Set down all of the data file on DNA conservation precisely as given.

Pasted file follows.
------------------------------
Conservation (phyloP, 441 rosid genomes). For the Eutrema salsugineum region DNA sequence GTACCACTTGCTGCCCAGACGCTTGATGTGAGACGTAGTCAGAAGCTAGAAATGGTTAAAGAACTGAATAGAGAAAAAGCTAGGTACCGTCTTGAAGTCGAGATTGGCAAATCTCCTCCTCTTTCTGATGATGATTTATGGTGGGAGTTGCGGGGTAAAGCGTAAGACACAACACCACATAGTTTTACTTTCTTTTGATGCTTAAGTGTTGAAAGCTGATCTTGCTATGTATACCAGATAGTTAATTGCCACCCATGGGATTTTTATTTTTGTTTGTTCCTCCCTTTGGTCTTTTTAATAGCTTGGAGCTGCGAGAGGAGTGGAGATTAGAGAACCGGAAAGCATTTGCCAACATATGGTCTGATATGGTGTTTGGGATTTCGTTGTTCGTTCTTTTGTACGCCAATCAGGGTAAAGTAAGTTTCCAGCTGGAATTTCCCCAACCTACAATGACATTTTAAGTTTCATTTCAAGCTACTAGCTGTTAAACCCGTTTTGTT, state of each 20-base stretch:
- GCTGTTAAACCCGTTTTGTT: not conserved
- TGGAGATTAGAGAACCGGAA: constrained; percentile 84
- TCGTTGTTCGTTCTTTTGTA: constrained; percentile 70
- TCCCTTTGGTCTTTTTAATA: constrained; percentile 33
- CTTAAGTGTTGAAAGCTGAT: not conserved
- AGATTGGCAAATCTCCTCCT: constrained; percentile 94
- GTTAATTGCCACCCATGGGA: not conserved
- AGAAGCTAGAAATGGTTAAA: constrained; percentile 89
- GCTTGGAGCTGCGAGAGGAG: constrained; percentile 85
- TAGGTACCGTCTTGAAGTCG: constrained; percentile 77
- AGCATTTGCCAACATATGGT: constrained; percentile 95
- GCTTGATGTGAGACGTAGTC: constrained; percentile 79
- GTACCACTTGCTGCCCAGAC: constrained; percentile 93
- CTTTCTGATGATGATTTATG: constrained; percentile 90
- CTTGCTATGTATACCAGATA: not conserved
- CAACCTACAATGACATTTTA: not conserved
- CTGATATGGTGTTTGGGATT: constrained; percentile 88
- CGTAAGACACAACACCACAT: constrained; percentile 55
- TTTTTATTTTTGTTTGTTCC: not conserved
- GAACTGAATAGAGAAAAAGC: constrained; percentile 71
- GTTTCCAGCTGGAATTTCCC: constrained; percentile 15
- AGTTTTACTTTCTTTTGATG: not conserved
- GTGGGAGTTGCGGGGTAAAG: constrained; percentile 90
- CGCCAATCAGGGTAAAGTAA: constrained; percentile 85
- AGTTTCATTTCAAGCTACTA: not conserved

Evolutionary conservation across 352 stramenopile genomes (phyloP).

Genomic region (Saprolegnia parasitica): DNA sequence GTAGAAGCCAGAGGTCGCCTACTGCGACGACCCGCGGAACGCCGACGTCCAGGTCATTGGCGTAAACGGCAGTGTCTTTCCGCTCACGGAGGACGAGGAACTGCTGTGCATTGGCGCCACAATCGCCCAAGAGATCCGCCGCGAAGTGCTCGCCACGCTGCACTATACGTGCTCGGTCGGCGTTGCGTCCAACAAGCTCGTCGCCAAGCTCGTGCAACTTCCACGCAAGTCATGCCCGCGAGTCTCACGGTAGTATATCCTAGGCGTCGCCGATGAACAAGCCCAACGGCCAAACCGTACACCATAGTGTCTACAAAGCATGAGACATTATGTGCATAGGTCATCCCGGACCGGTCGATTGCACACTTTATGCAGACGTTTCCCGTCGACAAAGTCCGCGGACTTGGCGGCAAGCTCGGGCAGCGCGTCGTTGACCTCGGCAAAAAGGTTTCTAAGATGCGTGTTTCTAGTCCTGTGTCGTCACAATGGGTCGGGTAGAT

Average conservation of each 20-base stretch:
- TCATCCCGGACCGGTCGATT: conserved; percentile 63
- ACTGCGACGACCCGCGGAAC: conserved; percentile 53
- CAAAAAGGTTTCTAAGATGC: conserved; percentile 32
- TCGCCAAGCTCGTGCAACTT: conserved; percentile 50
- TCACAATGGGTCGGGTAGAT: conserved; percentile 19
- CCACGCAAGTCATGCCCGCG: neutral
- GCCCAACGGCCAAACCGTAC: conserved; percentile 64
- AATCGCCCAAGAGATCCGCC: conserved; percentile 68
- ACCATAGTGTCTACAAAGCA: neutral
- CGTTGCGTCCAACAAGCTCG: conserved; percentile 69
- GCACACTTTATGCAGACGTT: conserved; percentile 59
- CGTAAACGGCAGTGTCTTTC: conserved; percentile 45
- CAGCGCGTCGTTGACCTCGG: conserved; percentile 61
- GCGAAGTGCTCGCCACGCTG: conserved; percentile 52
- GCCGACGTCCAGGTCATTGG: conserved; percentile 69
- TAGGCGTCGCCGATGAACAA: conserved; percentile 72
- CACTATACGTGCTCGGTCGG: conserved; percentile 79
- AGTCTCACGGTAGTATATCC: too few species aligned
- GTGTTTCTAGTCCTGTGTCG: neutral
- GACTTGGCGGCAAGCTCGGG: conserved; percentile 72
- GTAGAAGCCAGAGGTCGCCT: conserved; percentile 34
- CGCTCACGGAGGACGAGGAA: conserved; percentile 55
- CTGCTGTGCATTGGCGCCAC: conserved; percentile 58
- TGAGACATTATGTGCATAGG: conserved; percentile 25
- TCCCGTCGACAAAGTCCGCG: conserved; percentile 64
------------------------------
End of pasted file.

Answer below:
Conservation (phyloP, 441 rosid genomes). For the Eutrema salsugineum region DNA sequence GTACCACTTGCTGCCCAGACGCTTGATGTGAGACGTAGTCAGAAGCTAGAAATGGTTAAAGAACTGAATAGAGAAAAAGCTAGGTACCGTCTTGAAGTCGAGATTGGCAAATCTCCTCCTCTTTCTGATGATGATTTATGGTGGGAGTTGCGGGGTAAAGCGTAAGACACAACACCACATAGTTTTACTTTCTTTTGATGCTTAAGTGTTGAAAGCTGATCTTGCTATGTATACCAGATAGTTAATTGCCACCCATGGGATTTTTATTTTTGTTTGTTCCTCCCTTTGGTCTTTTTAATAGCTTGGAGCTGCGAGAGGAGTGGAGATTAGAGAACCGGAAAGCATTTGCCAACATATGGTCTGATATGGTGTTTGGGATTTCGTTGTTCGTTCTTTTGTACGCCAATCAGGGTAAAGTAAGTTTCCAGCTGGAATTTCCCCAACCTACAATGACATTTTAAGTTTCATTTCAAGCTACTAGCTGTTAAACCCGTTTTGTT, state of each 20-base stretch:
- GCTGTTAAACCCGTTTTGTT: not conserved
- TGGAGATTAGAGAACCGGAA: constrained; percentile 84
- TCGTTGTTCGTTCTTTTGTA: constrained; percentile 70
- TCCCTTTGGTCTTTTTAATA: constrained; percentile 33
- CTTAAGTGTTGAAAGCTGAT: not conserved
- AGATTGGCAAATCTCCTCCT: constrained; percentile 94
- GTTAATTGCCACCCATGGGA: not conserved
- AGAAGCTAGAAATGGTTAAA: constrained; percentile 89
- GCTTGGAGCTGCGAGAGGAG: constrained; percentile 85
- TAGGTACCGTCTTGAAGTCG: constrained; percentile 77
- AGCATTTGCCAACATATGGT: constrained; percentile 95
- GCTTGATGTGAGACGTAGTC: constrained; percentile 79
- GTACCACTTGCTGCCCAGAC: constrained; percentile 93
- CTTTCTGATGATGATTTATG: constrained; percentile 90
- CTTGCTATGTATACCAGATA: not conserved
- CAACCTACAATGACATTTTA: not conserved
- CTGATATGGTGTTTGGGATT: constrained; percentile 88
- CGTAAGACACAACACCACAT: constrained; percentile 55
- TTTTTATTTTTGTTTGTTCC: not conserved
- GAACTGAATAGAGAAAAAGC: constrained; percentile 71
- GTTTCCAGCTGGAATTTCCC: constrained; percentile 15
- AGTTTTACTTTCTTTTGATG: not conserved
- GTGGGAGTTGCGGGGTAAAG: constrained; percentile 90
- CGCCAATCAGGGTAAAGTAA: constrained; percentile 85
- AGTTTCATTTCAAGCTACTA: not conserved

Evolutionary conservation across 352 stramenopile genomes (phyloP).

Genomic region (Saprolegnia parasitica): DNA sequence GTAGAAGCCAGAGGTCGCCTACTGCGACGACCCGCGGAACGCCGACGTCCAGGTCATTGGCGTAAACGGCAGTGTCTTTCCGCTCACGGAGGACGAGGAACTGCTGTGCATTGGCGCCACAATCGCCCAAGAGATCCGCCGCGAAGTGCTCGCCACGCTGCACTATACGTGCTCGGTCGGCGTTGCGTCCAACAAGCTCGTCGCCAAGCTCGTGCAACTTCCACGCAAGTCATGCCCGCGAGTCTCACGGTAGTATATCCTAGGCGTCGCCGATGAACAAGCCCAACGGCCAAACCGTACACCATAGTGTCTACAAAGCATGAGACATTATGTGCATAGGTCATCCCGGACCGGTCGATTGCACACTTTATGCAGACGTTTCCCGTCGACAAAGTCCGCGGACTTGGCGGCAAGCTCGGGCAGCGCGTCGTTGACCTCGGCAAAAAGGTTTCTAAGATGCGTGTTTCTAGTCCTGTGTCGTCACAATGGGTCGGGTAGAT

Average conservation of each 20-base stretch:
- TCATCCCGGACCGGTCGATT: conserved; percentile 63
- ACTGCGACGACCCGCGGAAC: conserved; percentile 53
- CAAAAAGGTTTCTAAGATGC: conserved; percentile 32
- TCGCCAAGCTCGTGCAACTT: conserved; percentile 50
- TCACAATGGGTCGGGTAGAT: conserved; percentile 19
- CCACGCAAGTCATGCCCGCG: neutral
- GCCCAACGGCCAAACCGTAC: conserved; percentile 64
- AATCGCCCAAGAGATCCGCC: conserved; percentile 68
- ACCATAGTGTCTACAAAGCA: neutral
- CGTTGCGTCCAACAAGCTCG: conserved; percentile 69
- GCACACTTTATGCAGACGTT: conserved; percentile 59
- CGTAAACGGCAGTGTCTTTC: conserved; percentile 45
- CAGCGCGTCGTTGACCTCGG: conserved; percentile 61
- GCGAAGTGCTCGCCACGCTG: conserved; percentile 52
- GCCGACGTCCAGGTCATTGG: conserved; percentile 69
- TAGGCGTCGCCGATGAACAA: conserved; percentile 72
- CACTATACGTGCTCGGTCGG: conserved; percentile 79
- AGTCTCACGGTAGTATATCC: too few species aligned
- GTGTTTCTAGTCCTGTGTCG: neutral
- GACTTGGCGGCAAGCTCGGG: conserved; percentile 72
- GTAGAAGCCAGAGGTCGCCT: conserved; percentile 34
- CGCTCACGGAGGACGAGGAA: conserved; percentile 55
- CTGCTGTGCATTGGCGCCAC: conserved; percentile 58
- TGAGACATTATGTGCATAGG: conserved; percentile 25
- TCCCGTCGACAAAGTCCGCG: conserved; percentile 64